Once we had the wifi Router mounted, we connected the USB. Then, when we want to use it, we pull out the power cord and plug it into the cigarette lighter. 

It isn’t the worst, but I am sure it isn’t the best. We have already used it more than a dozen times. We’ve been able to comfortably and securely use un-secure and open networks from our van, in a parking lot. 

Phase 8.1: Rear View Camera

I don’t know why I avoided DIY’ng this for so long. I think I went and got this project quoted a couple times. It was always some outrageous price. I didn’t care what it looked like. I was going for functionality. Our 144” Sprinter fits into a regular parking spot, the side mirrors are awesome, and the only thing that bothered me was that because I had no windows, I was blind to what was behind me and that was unnerving overtime as I drove. I figured, if I could install the Snugger heater, and it works and kicks ass. I could install a reverse camera, with the help of some YouTube research. And with the help of Amazon Prime, I could get it done cheap and fast.  

I found a couple videos, and as usual, I usually go with a Frankenstein, drawing inspiration from many peoples savvy videos, creating something that works best for me and my situation. 

So, I wanted to spend as little on this as possible, but I did want to be able to reverse without always having to jump out of the van and direct like a dorky parking attendant. Plus, I also wanted to see what was happening, behind me, while we were driving. To do that, I have it powered and running all the time. I do not install it the “correct way,” where you tap your camera and monitor into the reverse light factory wire. So that it pops on only when in reverse.  Mine is on 24/7, with out a switch. I can unplug the cords at anytime we are boon docking and know we don’t need it rather than dealing with a switch. It works out fine and we are really happy with how cheap and painless the install was in comparison to the install quotes we were given. But, that is usually how that goes.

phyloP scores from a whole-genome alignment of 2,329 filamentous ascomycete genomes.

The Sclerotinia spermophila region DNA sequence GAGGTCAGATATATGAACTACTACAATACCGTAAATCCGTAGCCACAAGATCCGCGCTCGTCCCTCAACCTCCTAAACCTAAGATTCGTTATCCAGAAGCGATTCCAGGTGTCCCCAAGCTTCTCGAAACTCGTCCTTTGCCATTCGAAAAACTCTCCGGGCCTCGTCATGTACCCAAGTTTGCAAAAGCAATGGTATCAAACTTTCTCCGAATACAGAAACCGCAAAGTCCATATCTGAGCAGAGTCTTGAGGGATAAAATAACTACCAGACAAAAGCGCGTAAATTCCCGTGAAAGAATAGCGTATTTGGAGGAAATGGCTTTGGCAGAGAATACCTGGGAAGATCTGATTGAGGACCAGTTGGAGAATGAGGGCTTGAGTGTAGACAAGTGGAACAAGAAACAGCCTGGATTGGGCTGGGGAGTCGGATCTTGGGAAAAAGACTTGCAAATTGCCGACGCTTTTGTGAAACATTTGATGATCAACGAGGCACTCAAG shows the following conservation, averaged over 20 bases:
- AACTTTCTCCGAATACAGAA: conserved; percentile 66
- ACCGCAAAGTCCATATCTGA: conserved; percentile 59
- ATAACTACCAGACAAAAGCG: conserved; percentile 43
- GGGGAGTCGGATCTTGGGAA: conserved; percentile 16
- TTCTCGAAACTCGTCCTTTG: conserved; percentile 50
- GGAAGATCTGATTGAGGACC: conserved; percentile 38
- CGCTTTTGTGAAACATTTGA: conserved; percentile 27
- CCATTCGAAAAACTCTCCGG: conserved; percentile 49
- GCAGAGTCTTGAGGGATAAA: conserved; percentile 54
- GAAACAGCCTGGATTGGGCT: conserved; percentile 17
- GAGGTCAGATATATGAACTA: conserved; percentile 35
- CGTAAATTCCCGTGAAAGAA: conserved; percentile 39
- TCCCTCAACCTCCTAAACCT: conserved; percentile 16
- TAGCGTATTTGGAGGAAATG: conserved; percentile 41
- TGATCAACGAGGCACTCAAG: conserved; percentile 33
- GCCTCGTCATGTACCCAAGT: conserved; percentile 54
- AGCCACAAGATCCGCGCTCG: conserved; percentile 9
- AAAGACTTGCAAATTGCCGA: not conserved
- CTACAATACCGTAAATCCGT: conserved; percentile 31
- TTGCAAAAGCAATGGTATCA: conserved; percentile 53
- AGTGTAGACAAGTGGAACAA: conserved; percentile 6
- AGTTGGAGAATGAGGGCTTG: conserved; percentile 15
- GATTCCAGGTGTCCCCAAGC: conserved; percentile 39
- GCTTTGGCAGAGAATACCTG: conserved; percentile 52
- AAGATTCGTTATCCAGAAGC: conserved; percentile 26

Originally, I bought this $37.99 Wifi transmitter to pair with the camera.  It was meant to be a plug and play situation, where you mounted the camera, plugged it into this transmitter, download the app and you are good to go. You can check the camera on the app from bed, if you hear something suspect at night.  But, I found the app access to actually be a real pain in the butt. I was really wanting to use it for when I was driving. So this wasn’t going to work, because you had to make sure that your phone connected to the wifi transmitter. The phone always timed out, as well. So it didn’t act as a replacement for rear view mirror, like I wanted it to. It was just distracting and took to long to connect to the wifi, then open the app, then begin to reverse. So we scratched that idea after tolerating it for a bit. 

To get the camera installed, I removed the top brake light and fished the wire thru the cavity behind the brake light in-between and the interior light. I put some butle tape down and some lap sealant where the wires drop in thru the break light slot. We ran the wire down thru the “garage” and under the couch area, added an RCA AV Extension so that it would reach all the way to the front, where the monitor would live. I mounted the E- Sky flip up Reverse monitor  on the dash. Then, I tucked the wires down and around the base of the windshield, out of sight. Those wrapped around by the door. I guided the wires inside the door weather stripping all the way back behind the toilet, where I tapped into the power on the toilet fan. I tapped into the power before the switch for the toilet fan. That way, I would have power no matter if the toilet fan was on or not.